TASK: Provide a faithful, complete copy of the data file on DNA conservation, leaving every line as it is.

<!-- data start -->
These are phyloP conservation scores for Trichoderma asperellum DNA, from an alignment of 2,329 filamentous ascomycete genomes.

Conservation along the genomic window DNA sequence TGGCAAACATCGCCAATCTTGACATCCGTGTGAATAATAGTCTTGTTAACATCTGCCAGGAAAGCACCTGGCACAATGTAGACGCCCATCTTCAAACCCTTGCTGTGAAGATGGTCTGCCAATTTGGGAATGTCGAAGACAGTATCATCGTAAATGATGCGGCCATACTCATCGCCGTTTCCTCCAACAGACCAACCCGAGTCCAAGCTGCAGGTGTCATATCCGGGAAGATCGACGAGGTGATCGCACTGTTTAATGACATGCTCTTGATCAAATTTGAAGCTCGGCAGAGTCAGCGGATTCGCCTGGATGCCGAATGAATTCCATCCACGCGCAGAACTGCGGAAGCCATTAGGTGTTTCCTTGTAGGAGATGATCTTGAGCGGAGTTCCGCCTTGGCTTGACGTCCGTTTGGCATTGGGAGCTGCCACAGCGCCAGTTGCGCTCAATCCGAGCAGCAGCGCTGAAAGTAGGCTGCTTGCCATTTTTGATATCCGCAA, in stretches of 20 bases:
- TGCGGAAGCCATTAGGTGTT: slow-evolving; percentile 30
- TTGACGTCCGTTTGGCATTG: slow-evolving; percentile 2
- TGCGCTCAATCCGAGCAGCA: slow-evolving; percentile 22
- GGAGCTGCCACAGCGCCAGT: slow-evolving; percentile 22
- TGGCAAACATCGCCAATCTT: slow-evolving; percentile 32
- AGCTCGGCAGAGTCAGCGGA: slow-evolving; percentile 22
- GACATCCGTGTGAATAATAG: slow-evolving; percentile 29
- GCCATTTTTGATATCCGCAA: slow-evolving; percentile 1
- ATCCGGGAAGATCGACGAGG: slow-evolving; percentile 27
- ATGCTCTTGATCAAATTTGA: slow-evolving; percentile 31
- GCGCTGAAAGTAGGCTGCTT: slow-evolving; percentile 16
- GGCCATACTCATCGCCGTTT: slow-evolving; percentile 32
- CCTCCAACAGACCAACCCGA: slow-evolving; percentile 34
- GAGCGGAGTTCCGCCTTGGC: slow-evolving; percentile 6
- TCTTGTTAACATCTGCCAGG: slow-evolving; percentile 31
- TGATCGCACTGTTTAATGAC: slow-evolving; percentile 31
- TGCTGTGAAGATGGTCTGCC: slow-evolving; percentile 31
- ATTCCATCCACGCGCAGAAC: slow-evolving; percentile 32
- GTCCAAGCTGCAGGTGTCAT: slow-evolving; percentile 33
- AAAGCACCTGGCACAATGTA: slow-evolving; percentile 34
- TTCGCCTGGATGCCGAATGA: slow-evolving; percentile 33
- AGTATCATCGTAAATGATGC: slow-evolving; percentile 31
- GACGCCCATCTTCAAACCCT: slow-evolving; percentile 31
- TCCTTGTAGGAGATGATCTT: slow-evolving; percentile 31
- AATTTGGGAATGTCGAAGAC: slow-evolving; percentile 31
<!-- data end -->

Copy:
These are phyloP conservation scores for Trichoderma asperellum DNA, from an alignment of 2,329 filamentous ascomycete genomes.

Conservation along the genomic window DNA sequence TGGCAAACATCGCCAATCTTGACATCCGTGTGAATAATAGTCTTGTTAACATCTGCCAGGAAAGCACCTGGCACAATGTAGACGCCCATCTTCAAACCCTTGCTGTGAAGATGGTCTGCCAATTTGGGAATGTCGAAGACAGTATCATCGTAAATGATGCGGCCATACTCATCGCCGTTTCCTCCAACAGACCAACCCGAGTCCAAGCTGCAGGTGTCATATCCGGGAAGATCGACGAGGTGATCGCACTGTTTAATGACATGCTCTTGATCAAATTTGAAGCTCGGCAGAGTCAGCGGATTCGCCTGGATGCCGAATGAATTCCATCCACGCGCAGAACTGCGGAAGCCATTAGGTGTTTCCTTGTAGGAGATGATCTTGAGCGGAGTTCCGCCTTGGCTTGACGTCCGTTTGGCATTGGGAGCTGCCACAGCGCCAGTTGCGCTCAATCCGAGCAGCAGCGCTGAAAGTAGGCTGCTTGCCATTTTTGATATCCGCAA, in stretches of 20 bases:
- TGCGGAAGCCATTAGGTGTT: slow-evolving; percentile 30
- TTGACGTCCGTTTGGCATTG: slow-evolving; percentile 2
- TGCGCTCAATCCGAGCAGCA: slow-evolving; percentile 22
- GGAGCTGCCACAGCGCCAGT: slow-evolving; percentile 22
- TGGCAAACATCGCCAATCTT: slow-evolving; percentile 32
- AGCTCGGCAGAGTCAGCGGA: slow-evolving; percentile 22
- GACATCCGTGTGAATAATAG: slow-evolving; percentile 29
- GCCATTTTTGATATCCGCAA: slow-evolving; percentile 1
- ATCCGGGAAGATCGACGAGG: slow-evolving; percentile 27
- ATGCTCTTGATCAAATTTGA: slow-evolving; percentile 31
- GCGCTGAAAGTAGGCTGCTT: slow-evolving; percentile 16
- GGCCATACTCATCGCCGTTT: slow-evolving; percentile 32
- CCTCCAACAGACCAACCCGA: slow-evolving; percentile 34
- GAGCGGAGTTCCGCCTTGGC: slow-evolving; percentile 6
- TCTTGTTAACATCTGCCAGG: slow-evolving; percentile 31
- TGATCGCACTGTTTAATGAC: slow-evolving; percentile 31
- TGCTGTGAAGATGGTCTGCC: slow-evolving; percentile 31
- ATTCCATCCACGCGCAGAAC: slow-evolving; percentile 32
- GTCCAAGCTGCAGGTGTCAT: slow-evolving; percentile 33
- AAAGCACCTGGCACAATGTA: slow-evolving; percentile 34
- TTCGCCTGGATGCCGAATGA: slow-evolving; percentile 33
- AGTATCATCGTAAATGATGC: slow-evolving; percentile 31
- GACGCCCATCTTCAAACCCT: slow-evolving; percentile 31
- TCCTTGTAGGAGATGATCTT: slow-evolving; percentile 31
- AATTTGGGAATGTCGAAGAC: slow-evolving; percentile 31